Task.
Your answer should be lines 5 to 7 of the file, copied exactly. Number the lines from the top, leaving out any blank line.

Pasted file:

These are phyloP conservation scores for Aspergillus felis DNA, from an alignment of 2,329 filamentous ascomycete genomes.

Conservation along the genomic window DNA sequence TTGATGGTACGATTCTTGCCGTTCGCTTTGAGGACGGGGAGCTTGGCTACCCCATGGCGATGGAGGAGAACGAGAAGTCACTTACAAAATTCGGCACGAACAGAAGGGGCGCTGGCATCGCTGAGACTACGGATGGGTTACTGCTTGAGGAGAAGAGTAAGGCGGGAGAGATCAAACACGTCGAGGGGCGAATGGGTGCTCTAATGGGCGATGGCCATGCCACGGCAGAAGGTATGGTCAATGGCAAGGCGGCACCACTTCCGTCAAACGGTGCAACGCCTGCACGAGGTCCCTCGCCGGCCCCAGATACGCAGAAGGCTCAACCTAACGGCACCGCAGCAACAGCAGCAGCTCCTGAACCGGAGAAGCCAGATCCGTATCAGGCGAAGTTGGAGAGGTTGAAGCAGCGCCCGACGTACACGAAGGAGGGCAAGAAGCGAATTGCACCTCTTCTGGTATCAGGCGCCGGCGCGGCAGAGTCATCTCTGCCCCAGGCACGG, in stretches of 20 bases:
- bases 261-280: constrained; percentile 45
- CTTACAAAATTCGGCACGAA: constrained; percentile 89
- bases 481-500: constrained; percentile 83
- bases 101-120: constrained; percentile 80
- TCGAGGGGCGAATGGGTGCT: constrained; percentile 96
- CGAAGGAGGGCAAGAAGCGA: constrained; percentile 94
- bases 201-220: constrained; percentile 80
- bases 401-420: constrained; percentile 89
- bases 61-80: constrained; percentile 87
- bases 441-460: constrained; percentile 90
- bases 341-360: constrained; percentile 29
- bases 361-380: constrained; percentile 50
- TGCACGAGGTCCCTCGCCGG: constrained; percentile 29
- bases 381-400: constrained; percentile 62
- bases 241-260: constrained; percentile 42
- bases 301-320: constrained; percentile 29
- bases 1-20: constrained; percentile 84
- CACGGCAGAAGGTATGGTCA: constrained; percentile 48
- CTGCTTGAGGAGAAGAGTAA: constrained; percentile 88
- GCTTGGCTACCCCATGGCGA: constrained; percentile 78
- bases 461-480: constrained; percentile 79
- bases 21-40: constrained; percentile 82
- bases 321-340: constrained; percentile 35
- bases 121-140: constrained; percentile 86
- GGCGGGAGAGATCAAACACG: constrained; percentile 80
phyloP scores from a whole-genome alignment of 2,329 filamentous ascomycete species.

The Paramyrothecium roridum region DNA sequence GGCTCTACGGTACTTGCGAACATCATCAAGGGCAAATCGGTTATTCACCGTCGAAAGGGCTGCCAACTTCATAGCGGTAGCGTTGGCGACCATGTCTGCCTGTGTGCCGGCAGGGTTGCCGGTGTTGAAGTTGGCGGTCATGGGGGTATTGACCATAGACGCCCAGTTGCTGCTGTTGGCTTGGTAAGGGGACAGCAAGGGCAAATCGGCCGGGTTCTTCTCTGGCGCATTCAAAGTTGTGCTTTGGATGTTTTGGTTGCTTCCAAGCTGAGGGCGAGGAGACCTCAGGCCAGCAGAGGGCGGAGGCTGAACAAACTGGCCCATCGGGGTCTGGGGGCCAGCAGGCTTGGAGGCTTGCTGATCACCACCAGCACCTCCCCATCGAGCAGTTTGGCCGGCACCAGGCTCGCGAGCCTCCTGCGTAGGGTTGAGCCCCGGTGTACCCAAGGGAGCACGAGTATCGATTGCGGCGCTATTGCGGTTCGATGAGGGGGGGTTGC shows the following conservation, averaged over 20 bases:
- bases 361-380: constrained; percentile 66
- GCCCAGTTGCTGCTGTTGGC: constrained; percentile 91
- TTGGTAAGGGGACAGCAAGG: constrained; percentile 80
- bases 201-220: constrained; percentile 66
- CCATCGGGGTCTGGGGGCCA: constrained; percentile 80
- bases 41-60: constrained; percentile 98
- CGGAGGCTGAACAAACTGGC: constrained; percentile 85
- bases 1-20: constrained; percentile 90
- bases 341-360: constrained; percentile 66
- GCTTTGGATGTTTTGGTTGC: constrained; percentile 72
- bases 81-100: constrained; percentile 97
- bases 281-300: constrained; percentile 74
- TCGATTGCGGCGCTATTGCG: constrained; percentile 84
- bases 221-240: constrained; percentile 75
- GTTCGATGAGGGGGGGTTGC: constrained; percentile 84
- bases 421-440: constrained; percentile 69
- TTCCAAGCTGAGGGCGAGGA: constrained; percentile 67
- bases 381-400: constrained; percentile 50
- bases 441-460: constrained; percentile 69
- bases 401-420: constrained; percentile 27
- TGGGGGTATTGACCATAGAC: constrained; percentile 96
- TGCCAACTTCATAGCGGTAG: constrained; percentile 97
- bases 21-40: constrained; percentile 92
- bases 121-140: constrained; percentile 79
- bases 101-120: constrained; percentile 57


- bases 481-500: constrained; percentile 83
- bases 101-120: constrained; percentile 80
- TCGAGGGGCGAATGGGTGCT: constrained; percentile 96